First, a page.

Get out a box of tissues, and prepare yourself for the beautiful story of Betty and Everett Potter, the best of all the tales about engagement rings we’ve heard! <!–more–>
Betty, 86, and Everett (affectionately known as “Pop”), 97, grew up on neighboring farms and married in 1945. After returning from World War II, Pop worked for chemical companies while Betty worked as a medical secretary. They had a son, three grandchildren, and are now the proud great-grandparents of James, 4, and Michael, 2, who call them “Great Gram” and “Great Grump.”
Pop, who is blind and is suffering from poor health, recently entered the Life Choice Hospice Center. When hospice workers offered to grant Pop’s dying wish, he said that he had always felt bad that he hadn’t been able to afford a diamond engagement ring for Betty when they wed. So with help from Wayland Nursing & Rehabilitation Center, Lifeline Ambulance Service, and Long’s Jewelers in Natick, a round solitaire diamond ring was given to the couple, along with two 18-karat yellow gold wedding bands, a bouquet of lilies and roses, and champagne.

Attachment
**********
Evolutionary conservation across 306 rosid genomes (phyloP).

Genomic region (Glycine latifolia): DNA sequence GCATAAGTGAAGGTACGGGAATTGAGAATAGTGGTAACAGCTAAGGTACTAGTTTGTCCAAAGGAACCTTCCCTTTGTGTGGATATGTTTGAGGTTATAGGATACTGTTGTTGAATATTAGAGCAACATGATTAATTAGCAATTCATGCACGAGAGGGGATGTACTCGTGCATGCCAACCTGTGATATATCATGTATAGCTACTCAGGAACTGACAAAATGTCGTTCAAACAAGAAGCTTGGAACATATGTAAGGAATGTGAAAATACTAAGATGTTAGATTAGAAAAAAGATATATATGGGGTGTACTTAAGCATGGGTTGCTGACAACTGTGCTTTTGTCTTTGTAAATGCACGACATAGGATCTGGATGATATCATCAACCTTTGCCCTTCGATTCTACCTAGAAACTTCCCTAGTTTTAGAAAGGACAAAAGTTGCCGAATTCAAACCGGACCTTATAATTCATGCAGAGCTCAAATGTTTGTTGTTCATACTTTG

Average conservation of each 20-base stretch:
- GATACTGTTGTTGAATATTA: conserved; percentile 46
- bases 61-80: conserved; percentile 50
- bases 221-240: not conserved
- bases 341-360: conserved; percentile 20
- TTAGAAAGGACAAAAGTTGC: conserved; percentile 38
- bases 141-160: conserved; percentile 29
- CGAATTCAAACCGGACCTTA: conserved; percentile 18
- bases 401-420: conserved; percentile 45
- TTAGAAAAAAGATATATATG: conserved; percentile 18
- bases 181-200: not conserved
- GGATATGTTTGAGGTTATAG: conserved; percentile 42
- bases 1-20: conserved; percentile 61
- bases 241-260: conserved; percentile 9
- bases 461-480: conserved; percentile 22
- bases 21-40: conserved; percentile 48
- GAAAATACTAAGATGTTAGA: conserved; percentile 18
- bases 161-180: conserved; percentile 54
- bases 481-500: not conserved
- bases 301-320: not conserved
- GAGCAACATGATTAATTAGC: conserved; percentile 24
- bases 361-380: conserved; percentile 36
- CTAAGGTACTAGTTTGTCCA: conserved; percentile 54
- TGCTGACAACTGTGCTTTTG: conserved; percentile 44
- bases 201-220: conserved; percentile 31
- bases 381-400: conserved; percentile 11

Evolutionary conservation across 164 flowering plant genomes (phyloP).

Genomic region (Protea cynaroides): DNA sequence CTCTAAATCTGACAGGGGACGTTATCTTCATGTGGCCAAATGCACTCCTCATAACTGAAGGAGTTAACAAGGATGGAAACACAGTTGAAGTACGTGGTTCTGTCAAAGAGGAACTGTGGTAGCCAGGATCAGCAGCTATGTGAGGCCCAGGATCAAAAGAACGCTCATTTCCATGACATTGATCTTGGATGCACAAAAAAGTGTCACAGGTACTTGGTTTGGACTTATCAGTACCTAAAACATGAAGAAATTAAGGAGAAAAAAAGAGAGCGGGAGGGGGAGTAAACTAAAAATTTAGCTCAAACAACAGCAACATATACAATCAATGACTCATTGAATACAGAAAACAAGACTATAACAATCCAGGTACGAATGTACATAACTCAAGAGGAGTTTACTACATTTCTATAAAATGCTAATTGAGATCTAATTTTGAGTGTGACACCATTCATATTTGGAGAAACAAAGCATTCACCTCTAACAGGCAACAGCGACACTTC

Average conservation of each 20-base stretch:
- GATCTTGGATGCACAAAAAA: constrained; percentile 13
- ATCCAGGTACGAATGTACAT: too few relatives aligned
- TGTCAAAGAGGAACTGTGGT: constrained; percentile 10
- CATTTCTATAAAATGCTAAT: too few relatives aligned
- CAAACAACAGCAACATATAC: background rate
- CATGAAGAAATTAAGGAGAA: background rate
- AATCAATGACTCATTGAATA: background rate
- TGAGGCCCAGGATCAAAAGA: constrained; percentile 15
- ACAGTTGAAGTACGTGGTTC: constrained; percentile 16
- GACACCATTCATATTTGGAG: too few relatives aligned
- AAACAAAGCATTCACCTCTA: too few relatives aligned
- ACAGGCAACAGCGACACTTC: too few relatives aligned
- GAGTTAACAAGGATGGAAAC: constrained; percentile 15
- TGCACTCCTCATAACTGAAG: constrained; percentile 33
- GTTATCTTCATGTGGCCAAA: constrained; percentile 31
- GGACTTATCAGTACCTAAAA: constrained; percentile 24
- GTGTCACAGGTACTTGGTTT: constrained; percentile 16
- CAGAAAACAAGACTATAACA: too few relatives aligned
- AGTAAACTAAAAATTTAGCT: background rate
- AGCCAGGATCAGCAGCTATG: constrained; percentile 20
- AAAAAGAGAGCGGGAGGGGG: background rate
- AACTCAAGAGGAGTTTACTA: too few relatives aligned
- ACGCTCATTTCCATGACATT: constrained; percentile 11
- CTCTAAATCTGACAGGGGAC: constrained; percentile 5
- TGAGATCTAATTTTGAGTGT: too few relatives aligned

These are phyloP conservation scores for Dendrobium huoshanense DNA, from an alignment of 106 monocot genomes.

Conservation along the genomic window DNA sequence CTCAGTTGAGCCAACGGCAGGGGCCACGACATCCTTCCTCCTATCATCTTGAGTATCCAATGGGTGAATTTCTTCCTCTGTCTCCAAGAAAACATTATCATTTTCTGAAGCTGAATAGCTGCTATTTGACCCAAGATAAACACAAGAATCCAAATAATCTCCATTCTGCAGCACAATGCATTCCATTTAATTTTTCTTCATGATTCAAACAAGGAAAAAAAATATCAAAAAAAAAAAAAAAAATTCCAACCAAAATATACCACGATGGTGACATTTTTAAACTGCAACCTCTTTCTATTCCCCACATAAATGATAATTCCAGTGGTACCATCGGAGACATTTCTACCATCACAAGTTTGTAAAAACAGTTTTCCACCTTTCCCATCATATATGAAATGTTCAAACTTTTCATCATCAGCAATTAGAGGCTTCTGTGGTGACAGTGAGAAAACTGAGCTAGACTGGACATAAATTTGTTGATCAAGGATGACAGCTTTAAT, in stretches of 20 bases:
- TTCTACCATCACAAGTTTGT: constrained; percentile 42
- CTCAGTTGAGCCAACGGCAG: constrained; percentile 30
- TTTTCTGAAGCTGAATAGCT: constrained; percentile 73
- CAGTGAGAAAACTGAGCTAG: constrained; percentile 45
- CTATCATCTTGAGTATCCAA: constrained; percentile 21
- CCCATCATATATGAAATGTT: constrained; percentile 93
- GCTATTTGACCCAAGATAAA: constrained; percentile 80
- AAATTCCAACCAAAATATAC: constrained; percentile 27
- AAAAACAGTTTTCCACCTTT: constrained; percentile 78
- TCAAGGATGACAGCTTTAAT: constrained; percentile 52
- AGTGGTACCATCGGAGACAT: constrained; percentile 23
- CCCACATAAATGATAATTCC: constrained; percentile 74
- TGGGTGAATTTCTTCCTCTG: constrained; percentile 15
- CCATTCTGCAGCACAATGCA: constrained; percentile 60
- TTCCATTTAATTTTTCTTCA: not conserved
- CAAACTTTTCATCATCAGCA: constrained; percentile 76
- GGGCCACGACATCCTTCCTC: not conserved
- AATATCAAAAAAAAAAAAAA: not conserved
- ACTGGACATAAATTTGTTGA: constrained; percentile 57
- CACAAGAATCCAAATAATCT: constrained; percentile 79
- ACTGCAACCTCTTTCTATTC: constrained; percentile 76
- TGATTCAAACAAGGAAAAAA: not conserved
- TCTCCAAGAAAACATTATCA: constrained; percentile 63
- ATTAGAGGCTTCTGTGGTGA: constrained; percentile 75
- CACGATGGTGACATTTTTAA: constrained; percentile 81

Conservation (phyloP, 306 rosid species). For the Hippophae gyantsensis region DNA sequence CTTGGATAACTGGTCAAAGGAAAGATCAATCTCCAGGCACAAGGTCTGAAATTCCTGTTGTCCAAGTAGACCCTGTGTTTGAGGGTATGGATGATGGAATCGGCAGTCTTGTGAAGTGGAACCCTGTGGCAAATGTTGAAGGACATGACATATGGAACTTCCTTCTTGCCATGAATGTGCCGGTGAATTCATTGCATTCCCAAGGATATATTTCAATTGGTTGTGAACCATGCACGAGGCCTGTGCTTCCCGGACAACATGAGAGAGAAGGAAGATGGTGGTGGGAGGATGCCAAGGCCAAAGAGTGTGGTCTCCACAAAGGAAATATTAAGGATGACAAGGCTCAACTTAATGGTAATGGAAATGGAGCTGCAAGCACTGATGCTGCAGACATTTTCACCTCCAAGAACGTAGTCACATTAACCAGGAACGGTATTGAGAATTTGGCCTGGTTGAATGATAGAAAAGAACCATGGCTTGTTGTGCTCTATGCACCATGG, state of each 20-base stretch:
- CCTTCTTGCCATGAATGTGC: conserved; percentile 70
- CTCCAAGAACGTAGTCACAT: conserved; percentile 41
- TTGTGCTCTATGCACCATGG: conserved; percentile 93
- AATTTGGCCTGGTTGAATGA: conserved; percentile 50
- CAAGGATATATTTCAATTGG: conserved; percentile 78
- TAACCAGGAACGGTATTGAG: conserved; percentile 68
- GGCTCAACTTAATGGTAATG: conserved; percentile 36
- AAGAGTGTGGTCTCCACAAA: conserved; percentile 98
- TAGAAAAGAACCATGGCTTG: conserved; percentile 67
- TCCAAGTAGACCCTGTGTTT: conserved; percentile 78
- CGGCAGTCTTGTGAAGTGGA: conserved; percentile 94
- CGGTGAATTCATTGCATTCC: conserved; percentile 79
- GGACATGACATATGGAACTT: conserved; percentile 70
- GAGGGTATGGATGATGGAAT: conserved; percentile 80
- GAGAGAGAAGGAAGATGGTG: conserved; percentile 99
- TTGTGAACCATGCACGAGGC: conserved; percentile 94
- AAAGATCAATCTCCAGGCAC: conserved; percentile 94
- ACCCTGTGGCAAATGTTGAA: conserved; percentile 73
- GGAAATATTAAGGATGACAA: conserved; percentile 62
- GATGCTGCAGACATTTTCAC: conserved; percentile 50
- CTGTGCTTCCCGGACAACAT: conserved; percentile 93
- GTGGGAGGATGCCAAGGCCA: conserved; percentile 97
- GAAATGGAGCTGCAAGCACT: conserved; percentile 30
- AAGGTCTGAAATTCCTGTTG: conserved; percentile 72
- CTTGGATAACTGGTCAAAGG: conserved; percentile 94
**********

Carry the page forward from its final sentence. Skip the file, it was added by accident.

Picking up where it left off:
“Everybody’s learning from you,” Long’s salesman Paul Weber told Pop, “what true love is all about.”
A vow renewal ceremony was planned for the couple at the Methodist church in Milford, New Hampshire, where they wed 65 years ago. Pop helped plan the day, including a specail lunch menu of chicken salad sandwiches, tomato soup and lemon poppy seed cake. The couple sat snuggled up with blankets on an hourlong bus ride to and from the ceremony, singing along oldies tunes.
The lovebirds were wheeled down the aisle at the church, with family, friends, and one of the bridesmaids from their 1945 wedding in attendance.
“I’d be lost without you,” Pop said in his vows. “You kept me going and kept me young. I remember the times we used to dance around the kitchen, and how good of a cook you were, our walks home from my father’s farm and most of all what nice legs you had. I could not be happier that fate stepped in and brought you to me…I would be proud to marry you today and a million more times. I thank you for making me into the man I am today.”
After drawing much laughter and tears, Pop ended his vows with, “And although I could say it better if I had all my teeth: I love you forever.”